Yes, that about sums up the argument:-) I appreciate the time taken to
critique my post. Actually one point did give me pause and perplexed me for
some time. I looked up a few more articles and found out exactly what the
problem was. The original article did not describe the actual Praclaux
crater in much detail and I had assumed that it was a closed basin which
appears to have been incorrect. Not only does this help to answer some of
the questions raised in your critique but actually makes this example all
the more compelling as evidence against a recent global flood. See comments
>Point 1 is based on the claim that the ash from the eruption that created
>the Paraclaux Crater is found on top of sediments that recent creationists
>attribute to the hypothesized global flood. The issues raised by this
>claim are (a) whether the ash layer in question can traced definitively to
>the eruption in question and (b) whether the sediments in question are
>Point 2 is based on (a) the depth of the sediment in the Paraclaux Crater
>and (b) the shifting pollen profiles within that sediment. Regarding basis
>(a), rather than simply challenge the accumulation of over 46 meters of
>sediment within 4,000 years, the writer argues from the ash layers within
>the sediment that over 24 meters of sediment had to have accumulated in the
>1500 years between 2,000 B.C. (the Flood date he assigns to recent
>creationists) and 500 B.C. (the date from which he claims this region was
>inhabited). His position is that the youngest ash layer must have fallen
>before the area was inhabited or else there would be some record of it.
>Since he claims the area was inhabited by 500 B.C., he reasons that the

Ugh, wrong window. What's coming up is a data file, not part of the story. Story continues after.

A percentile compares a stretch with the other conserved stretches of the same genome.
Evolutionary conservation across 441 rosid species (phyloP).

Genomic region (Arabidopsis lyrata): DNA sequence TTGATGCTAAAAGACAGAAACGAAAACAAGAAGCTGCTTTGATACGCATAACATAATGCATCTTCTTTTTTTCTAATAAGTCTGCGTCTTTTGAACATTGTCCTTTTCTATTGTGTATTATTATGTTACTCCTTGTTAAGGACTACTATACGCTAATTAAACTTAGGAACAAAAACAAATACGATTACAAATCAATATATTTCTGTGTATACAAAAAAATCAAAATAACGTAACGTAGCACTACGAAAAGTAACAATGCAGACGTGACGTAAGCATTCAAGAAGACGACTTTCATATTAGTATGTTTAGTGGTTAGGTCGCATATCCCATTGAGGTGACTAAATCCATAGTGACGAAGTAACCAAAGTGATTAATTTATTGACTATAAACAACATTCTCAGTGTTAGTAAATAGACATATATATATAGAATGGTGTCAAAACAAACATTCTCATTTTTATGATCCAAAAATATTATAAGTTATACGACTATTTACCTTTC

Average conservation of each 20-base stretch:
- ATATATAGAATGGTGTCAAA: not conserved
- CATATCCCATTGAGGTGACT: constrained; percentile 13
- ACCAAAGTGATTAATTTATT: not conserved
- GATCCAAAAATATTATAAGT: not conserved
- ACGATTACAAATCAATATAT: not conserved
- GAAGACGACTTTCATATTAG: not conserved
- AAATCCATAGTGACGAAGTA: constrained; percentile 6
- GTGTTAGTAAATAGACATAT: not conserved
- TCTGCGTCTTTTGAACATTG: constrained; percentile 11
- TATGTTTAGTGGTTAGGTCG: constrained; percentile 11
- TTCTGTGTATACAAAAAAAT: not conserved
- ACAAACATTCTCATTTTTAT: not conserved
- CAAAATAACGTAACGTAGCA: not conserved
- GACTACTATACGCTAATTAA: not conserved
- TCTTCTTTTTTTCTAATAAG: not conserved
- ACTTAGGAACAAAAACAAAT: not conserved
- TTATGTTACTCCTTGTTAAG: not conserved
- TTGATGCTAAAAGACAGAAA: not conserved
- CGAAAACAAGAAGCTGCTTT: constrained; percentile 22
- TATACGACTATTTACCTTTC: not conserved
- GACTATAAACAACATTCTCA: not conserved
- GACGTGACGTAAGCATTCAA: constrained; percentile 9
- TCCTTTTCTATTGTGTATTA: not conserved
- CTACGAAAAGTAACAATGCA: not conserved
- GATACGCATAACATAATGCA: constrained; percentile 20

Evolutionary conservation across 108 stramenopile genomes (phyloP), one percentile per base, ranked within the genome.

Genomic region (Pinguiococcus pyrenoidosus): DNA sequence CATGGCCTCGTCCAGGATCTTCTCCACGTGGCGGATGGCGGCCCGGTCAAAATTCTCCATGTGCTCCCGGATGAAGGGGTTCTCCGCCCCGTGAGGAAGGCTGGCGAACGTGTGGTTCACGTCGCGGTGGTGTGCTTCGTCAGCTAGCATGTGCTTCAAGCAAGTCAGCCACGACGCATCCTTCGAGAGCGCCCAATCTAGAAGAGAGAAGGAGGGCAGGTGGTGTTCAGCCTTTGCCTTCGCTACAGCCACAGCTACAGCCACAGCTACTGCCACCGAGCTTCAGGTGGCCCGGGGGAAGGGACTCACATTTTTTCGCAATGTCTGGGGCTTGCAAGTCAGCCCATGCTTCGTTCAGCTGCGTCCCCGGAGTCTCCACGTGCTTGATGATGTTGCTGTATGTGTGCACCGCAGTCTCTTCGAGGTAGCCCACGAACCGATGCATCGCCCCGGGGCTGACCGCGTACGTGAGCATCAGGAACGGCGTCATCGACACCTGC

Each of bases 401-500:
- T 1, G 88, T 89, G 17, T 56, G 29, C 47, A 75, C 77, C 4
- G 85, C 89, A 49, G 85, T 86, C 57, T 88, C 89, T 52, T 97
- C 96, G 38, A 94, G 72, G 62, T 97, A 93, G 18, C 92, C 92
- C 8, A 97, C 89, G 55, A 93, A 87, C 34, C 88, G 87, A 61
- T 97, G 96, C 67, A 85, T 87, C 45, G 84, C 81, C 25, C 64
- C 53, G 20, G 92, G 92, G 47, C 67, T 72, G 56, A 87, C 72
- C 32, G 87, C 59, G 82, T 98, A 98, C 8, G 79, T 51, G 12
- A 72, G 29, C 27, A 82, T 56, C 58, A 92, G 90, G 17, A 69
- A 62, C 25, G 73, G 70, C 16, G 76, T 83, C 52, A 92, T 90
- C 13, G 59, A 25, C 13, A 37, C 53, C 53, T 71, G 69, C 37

>ash-fall was before that date. Given his claim that the crater was formed
>after the flood hypothesized by recent creationists, the 24 feet of
>sediment below the upper ash layer must have accumulated in that 1500-year
>At this point, the writer simply asserts that this is too short a time for
>this to occur. He declares "[t]here isn't much flowing into the area
>because of the height of the lake so the opportunities for deposition of
>sediments is slim." That seems terribly subjective, and dare I say,
Best I could do but seems logical, there just isn't much area from which
soil can be brought and deposited in this site. Actually there doesn't seem
to be any deposition whatsoever as the crater is essentially filled and only
a small wetland remains from which water runs out of region that had at once
been a closed basin. This is the point I didn't understand first reading my
primary reference but because clear upon further research. Moreover, no
deposition has probably occurred for the past 2000 years at this site since
by all indications the crater has been completely filled since the time of